Wednesday started out with a little class by one of our station physical therapists about stretching and how to perform some heavy tasks safely. Raytheon has a (stupid) new rule that doesn't allow anyone to lift more than 40 pounds by themselves (I think we have a monkey wrench that is over 40 pounds, going to check up on that one soon,) which is a source of endless entertainment for many of us who work down here. A big part of the class was the PT trying to come up with ways for us to mount the blower motor onto our "hermie heaters" with two people. The blower motor ("hermie head," it's detachable so that we can keep the motor in a heated place when we're not using it) is something like 55lbs and goes in an awkward position so that only one person can realistically put it in. The PT basically ended up giving up. Lots of small tasks Wednesday as well, including my first mogas (regular unleaded gas, which we don't deal with too much) transfer and a lot of small maintenance stuff. Bodie (the fuels foreman - he's in charge of day-to-day operations basically) came out with the schedule for what each of us fuelies will be doing for the season. Unfortunately, it looks like I'll be in or around McMurdo all season - don't get to go work at the South Pole or any of the field camps (we've only got a couple camps this year, usually there are quite a few.) Although, I am a fuels operator now, so that's definitely better than the GA position that I had (which had very very slim odds of taking me out of McMurdo.) Molly had the day off to help her transition into working the night shift as she will be doing until Christmas, so I did my part by staying up late playing pool and random board games. Both of the two pool cues in the lounge here in Building 155 are really funky. They're both very straight aluminum cues, but the tip on one is cracked and the other is loose. Think I might label one "Infinite Improbability Cue" sometime later.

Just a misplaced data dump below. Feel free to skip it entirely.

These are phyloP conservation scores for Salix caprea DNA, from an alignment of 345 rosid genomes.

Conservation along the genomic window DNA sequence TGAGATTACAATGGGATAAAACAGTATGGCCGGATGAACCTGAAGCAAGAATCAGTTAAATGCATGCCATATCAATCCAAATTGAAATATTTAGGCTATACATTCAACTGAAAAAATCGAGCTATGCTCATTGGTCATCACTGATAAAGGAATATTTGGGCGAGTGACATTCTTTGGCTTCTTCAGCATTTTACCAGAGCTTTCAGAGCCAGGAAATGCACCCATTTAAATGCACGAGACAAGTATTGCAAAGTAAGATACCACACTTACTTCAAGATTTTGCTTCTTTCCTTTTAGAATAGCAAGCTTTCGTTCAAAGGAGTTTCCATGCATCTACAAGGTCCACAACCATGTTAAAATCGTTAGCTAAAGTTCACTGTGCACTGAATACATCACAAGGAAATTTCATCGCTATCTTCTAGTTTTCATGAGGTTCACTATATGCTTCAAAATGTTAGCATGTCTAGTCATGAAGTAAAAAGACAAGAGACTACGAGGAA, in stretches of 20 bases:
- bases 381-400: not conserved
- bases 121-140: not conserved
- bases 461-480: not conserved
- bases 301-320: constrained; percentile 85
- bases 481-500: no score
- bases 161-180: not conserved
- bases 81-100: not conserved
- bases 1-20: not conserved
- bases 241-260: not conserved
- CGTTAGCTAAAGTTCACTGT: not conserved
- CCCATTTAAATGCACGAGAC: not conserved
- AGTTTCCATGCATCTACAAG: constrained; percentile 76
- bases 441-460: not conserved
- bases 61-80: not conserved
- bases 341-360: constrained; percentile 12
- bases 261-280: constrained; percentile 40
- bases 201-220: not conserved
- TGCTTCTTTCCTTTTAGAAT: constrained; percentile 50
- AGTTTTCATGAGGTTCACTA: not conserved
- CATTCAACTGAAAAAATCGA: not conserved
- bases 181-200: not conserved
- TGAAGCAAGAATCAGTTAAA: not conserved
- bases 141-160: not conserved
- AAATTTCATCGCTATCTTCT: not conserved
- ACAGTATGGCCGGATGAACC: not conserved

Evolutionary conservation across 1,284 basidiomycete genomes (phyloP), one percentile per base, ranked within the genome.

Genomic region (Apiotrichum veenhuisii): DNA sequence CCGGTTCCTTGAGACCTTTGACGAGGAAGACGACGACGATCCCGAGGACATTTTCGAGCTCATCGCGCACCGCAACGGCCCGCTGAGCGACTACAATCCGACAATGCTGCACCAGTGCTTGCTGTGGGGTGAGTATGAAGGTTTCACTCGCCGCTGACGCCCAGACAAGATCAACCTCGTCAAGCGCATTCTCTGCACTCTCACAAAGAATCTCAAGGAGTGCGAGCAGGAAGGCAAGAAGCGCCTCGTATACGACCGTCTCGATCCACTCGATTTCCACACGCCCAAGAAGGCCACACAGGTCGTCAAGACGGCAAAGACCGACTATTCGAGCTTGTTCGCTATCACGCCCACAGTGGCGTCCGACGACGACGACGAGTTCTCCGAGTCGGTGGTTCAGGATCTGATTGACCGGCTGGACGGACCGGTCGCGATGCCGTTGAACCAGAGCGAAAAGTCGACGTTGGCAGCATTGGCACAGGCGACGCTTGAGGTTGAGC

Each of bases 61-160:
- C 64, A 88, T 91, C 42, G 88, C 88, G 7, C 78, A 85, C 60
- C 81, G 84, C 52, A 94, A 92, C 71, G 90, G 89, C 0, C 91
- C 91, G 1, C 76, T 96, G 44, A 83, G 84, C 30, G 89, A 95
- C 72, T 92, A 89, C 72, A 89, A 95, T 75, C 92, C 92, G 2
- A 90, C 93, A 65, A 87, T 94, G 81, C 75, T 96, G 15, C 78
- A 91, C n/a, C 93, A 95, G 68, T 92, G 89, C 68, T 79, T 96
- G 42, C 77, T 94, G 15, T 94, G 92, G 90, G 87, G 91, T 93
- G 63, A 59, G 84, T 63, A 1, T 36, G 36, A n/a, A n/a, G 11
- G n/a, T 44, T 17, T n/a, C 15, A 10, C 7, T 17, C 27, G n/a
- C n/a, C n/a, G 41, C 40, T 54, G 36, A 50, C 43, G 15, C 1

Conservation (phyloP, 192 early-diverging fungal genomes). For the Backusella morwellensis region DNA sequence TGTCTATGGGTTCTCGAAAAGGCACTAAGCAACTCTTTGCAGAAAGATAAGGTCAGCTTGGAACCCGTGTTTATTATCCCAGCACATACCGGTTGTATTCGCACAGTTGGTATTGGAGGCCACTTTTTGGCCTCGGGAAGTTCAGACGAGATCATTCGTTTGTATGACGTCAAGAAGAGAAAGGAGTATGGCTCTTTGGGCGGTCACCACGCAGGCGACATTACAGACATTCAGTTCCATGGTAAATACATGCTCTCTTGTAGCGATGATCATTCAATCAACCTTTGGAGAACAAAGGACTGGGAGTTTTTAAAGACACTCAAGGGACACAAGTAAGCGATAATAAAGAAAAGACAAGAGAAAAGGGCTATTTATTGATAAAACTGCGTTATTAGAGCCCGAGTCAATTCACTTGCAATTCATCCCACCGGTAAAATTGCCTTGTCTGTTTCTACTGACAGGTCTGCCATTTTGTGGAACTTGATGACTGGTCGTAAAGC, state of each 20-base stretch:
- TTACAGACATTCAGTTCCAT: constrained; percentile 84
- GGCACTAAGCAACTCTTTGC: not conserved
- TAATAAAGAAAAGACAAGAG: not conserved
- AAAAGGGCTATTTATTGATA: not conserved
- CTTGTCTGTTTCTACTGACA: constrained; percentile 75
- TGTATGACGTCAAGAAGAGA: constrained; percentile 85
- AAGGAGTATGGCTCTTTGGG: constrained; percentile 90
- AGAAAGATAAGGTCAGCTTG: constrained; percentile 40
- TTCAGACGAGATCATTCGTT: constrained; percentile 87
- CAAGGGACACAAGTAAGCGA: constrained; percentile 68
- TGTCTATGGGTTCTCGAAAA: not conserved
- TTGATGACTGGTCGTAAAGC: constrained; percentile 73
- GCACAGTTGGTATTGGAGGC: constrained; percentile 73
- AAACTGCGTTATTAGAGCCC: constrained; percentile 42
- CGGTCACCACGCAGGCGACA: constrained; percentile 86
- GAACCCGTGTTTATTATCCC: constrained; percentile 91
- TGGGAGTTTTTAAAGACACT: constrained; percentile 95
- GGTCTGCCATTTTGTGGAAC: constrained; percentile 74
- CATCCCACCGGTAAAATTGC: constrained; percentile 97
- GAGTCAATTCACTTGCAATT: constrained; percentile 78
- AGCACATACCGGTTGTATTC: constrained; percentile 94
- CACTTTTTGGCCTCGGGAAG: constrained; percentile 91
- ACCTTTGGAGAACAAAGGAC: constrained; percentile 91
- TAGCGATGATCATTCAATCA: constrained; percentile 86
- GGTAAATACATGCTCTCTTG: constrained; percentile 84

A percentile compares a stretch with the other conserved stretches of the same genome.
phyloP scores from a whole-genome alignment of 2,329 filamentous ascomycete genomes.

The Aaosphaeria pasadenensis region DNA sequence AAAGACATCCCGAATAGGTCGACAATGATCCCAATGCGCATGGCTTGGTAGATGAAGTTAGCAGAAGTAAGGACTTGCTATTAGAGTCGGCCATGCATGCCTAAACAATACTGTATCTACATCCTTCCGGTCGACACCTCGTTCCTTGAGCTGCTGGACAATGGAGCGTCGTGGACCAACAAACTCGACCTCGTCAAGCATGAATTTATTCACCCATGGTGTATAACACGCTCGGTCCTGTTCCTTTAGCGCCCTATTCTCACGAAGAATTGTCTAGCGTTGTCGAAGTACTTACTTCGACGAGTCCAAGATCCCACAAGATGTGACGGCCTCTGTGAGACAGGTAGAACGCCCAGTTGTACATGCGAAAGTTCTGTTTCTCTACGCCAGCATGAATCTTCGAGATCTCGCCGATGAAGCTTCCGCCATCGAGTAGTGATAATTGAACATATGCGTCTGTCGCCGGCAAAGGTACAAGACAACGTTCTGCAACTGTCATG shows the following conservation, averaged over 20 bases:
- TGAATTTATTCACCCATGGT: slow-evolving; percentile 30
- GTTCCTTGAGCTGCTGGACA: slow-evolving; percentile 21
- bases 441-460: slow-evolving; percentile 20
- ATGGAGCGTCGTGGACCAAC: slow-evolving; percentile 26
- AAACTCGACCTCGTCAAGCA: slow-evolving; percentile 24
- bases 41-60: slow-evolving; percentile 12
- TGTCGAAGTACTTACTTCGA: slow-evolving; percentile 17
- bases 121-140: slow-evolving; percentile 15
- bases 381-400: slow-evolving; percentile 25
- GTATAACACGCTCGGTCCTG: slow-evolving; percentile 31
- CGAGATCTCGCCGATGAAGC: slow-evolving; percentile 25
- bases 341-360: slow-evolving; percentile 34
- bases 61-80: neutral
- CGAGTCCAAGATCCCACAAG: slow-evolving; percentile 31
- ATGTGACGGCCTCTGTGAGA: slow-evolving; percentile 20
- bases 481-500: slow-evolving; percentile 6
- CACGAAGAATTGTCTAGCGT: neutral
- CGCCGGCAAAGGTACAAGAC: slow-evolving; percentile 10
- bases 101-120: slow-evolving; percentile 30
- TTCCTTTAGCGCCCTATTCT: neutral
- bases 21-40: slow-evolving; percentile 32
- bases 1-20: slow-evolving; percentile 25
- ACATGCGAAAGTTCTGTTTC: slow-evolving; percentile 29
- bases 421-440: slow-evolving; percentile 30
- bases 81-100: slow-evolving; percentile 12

Today was another day full of smallish odd jobs. Been kind of groggy all day - didn't get nearly enough sleep after staying up so late and think I've got a little cold to boot. Spent a fair amount of time fixing a fitting on one of the relatively small (something like 2,000 gallons) building tanks. Got some funny looks walking through town toting two 3 foot monkey wrenches, but that's what happens when you're a fuelie! Also helped out with a transfer to fill up the power plant fuel tank and spent much of the evening filling 55 gallon drums at the heloport. Weather got overcast and a bit breezy today, 0 degrees sure feels a lot colder when it's combined with a fair bit of wind and a little blowing snow! Had dinner, started a load of laundry, then started typing this entry!
Will post some more pictures soon - think I've got some good ones from the ice runway on Monday!
Q:How much time will you spend out on the ice? Will it be free time or
work time? -Larrey
A:Not sure exactly how much time I'll spend out on sea ice, but probably not too much. We got our finalized (as final as it gets) season fuels schedule done the other day and by the time I've got airfield shifts (we rotate through airfield duty every 3 weeks or so) the ice runway will have melted. At that point we'll be using Willy Field, which is an airstrip we use on the ice shelf (permanent ice) when the sea ice melts enough that we can't safely land planes on it. I can go out on the sea ice recreationally on the road that leads to the ice runway (something like a mile and a half,) or for work. The only work I'll likely be doing out there will be helping to take apart the fuel system we have out there to move parts of it out to Willy Field when we make the move.
Q:How is the food? -Mom
A:Pretty good! As you might imagine, we don't get a lot of fresh food down here, so most of it is either dehydrated or frozen food, but the cooks tend to do a really good job. Fresh food (freshies) sometimes comes down on flights from New Zealand along with other stuff, and is regarded as a treat by most people down here. My favorite treat is the soft serve machine that's in the galley right beside the coffee machine. Whoever came up with that idea was a genius!